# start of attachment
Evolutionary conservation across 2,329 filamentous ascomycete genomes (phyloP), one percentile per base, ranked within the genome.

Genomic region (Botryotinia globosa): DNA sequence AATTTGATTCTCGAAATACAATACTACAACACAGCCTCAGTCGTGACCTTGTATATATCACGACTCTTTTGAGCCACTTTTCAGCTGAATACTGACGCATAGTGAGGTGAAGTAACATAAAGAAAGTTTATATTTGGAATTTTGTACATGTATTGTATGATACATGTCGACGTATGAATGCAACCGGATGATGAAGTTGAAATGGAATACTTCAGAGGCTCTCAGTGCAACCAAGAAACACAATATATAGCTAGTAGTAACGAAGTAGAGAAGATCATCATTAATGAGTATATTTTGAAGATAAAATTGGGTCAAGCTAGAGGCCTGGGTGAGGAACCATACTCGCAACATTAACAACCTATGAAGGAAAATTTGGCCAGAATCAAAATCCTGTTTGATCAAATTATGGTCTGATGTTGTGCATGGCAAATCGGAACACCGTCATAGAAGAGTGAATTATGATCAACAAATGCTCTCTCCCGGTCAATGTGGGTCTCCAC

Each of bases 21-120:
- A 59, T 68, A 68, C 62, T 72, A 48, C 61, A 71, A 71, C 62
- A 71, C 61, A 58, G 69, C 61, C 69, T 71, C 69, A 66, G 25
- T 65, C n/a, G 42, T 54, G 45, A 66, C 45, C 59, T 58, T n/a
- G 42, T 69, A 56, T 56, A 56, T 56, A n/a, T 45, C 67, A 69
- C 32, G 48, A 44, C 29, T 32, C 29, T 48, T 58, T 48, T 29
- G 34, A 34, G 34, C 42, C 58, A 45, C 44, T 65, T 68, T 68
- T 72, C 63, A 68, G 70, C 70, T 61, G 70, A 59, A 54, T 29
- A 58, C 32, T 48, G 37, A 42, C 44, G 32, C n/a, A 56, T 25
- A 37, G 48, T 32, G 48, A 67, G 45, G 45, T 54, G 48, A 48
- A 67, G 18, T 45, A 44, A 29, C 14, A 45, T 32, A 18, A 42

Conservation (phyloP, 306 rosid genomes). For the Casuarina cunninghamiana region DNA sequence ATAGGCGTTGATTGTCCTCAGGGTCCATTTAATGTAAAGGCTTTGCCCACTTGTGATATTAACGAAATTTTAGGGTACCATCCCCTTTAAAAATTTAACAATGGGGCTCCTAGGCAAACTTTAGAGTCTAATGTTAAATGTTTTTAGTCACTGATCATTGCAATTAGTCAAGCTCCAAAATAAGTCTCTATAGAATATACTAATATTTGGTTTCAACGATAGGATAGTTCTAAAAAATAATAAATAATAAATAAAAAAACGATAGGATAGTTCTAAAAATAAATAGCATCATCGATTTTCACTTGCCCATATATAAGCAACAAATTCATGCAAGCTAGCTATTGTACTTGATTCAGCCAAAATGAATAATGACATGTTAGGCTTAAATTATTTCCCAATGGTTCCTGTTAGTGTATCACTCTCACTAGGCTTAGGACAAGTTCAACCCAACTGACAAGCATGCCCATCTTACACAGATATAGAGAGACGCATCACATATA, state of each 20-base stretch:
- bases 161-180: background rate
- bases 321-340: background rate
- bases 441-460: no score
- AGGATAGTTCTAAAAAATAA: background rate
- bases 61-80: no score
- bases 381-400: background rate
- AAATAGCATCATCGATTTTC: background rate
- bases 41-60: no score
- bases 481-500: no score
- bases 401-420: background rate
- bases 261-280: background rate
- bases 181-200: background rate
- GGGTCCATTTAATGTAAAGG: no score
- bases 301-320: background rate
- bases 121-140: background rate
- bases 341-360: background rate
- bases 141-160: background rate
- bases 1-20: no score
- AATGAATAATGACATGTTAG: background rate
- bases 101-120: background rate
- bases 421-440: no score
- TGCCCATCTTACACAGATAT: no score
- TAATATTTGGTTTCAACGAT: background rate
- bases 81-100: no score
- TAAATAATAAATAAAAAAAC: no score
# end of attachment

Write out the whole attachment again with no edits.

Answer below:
Evolutionary conservation across 2,329 filamentous ascomycete genomes (phyloP), one percentile per base, ranked within the genome.

Genomic region (Botryotinia globosa): DNA sequence AATTTGATTCTCGAAATACAATACTACAACACAGCCTCAGTCGTGACCTTGTATATATCACGACTCTTTTGAGCCACTTTTCAGCTGAATACTGACGCATAGTGAGGTGAAGTAACATAAAGAAAGTTTATATTTGGAATTTTGTACATGTATTGTATGATACATGTCGACGTATGAATGCAACCGGATGATGAAGTTGAAATGGAATACTTCAGAGGCTCTCAGTGCAACCAAGAAACACAATATATAGCTAGTAGTAACGAAGTAGAGAAGATCATCATTAATGAGTATATTTTGAAGATAAAATTGGGTCAAGCTAGAGGCCTGGGTGAGGAACCATACTCGCAACATTAACAACCTATGAAGGAAAATTTGGCCAGAATCAAAATCCTGTTTGATCAAATTATGGTCTGATGTTGTGCATGGCAAATCGGAACACCGTCATAGAAGAGTGAATTATGATCAACAAATGCTCTCTCCCGGTCAATGTGGGTCTCCAC

Each of bases 21-120:
- A 59, T 68, A 68, C 62, T 72, A 48, C 61, A 71, A 71, C 62
- A 71, C 61, A 58, G 69, C 61, C 69, T 71, C 69, A 66, G 25
- T 65, C n/a, G 42, T 54, G 45, A 66, C 45, C 59, T 58, T n/a
- G 42, T 69, A 56, T 56, A 56, T 56, A n/a, T 45, C 67, A 69
- C 32, G 48, A 44, C 29, T 32, C 29, T 48, T 58, T 48, T 29
- G 34, A 34, G 34, C 42, C 58, A 45, C 44, T 65, T 68, T 68
- T 72, C 63, A 68, G 70, C 70, T 61, G 70, A 59, A 54, T 29
- A 58, C 32, T 48, G 37, A 42, C 44, G 32, C n/a, A 56, T 25
- A 37, G 48, T 32, G 48, A 67, G 45, G 45, T 54, G 48, A 48
- A 67, G 18, T 45, A 44, A 29, C 14, A 45, T 32, A 18, A 42

Conservation (phyloP, 306 rosid genomes). For the Casuarina cunninghamiana region DNA sequence ATAGGCGTTGATTGTCCTCAGGGTCCATTTAATGTAAAGGCTTTGCCCACTTGTGATATTAACGAAATTTTAGGGTACCATCCCCTTTAAAAATTTAACAATGGGGCTCCTAGGCAAACTTTAGAGTCTAATGTTAAATGTTTTTAGTCACTGATCATTGCAATTAGTCAAGCTCCAAAATAAGTCTCTATAGAATATACTAATATTTGGTTTCAACGATAGGATAGTTCTAAAAAATAATAAATAATAAATAAAAAAACGATAGGATAGTTCTAAAAATAAATAGCATCATCGATTTTCACTTGCCCATATATAAGCAACAAATTCATGCAAGCTAGCTATTGTACTTGATTCAGCCAAAATGAATAATGACATGTTAGGCTTAAATTATTTCCCAATGGTTCCTGTTAGTGTATCACTCTCACTAGGCTTAGGACAAGTTCAACCCAACTGACAAGCATGCCCATCTTACACAGATATAGAGAGACGCATCACATATA, state of each 20-base stretch:
- bases 161-180: background rate
- bases 321-340: background rate
- bases 441-460: no score
- AGGATAGTTCTAAAAAATAA: background rate
- bases 61-80: no score
- bases 381-400: background rate
- AAATAGCATCATCGATTTTC: background rate
- bases 41-60: no score
- bases 481-500: no score
- bases 401-420: background rate
- bases 261-280: background rate
- bases 181-200: background rate
- GGGTCCATTTAATGTAAAGG: no score
- bases 301-320: background rate
- bases 121-140: background rate
- bases 341-360: background rate
- bases 141-160: background rate
- bases 1-20: no score
- AATGAATAATGACATGTTAG: background rate
- bases 101-120: background rate
- bases 421-440: no score
- TGCCCATCTTACACAGATAT: no score
- TAATATTTGGTTTCAACGAT: background rate
- bases 81-100: no score
- TAAATAATAAATAAAAAAAC: no score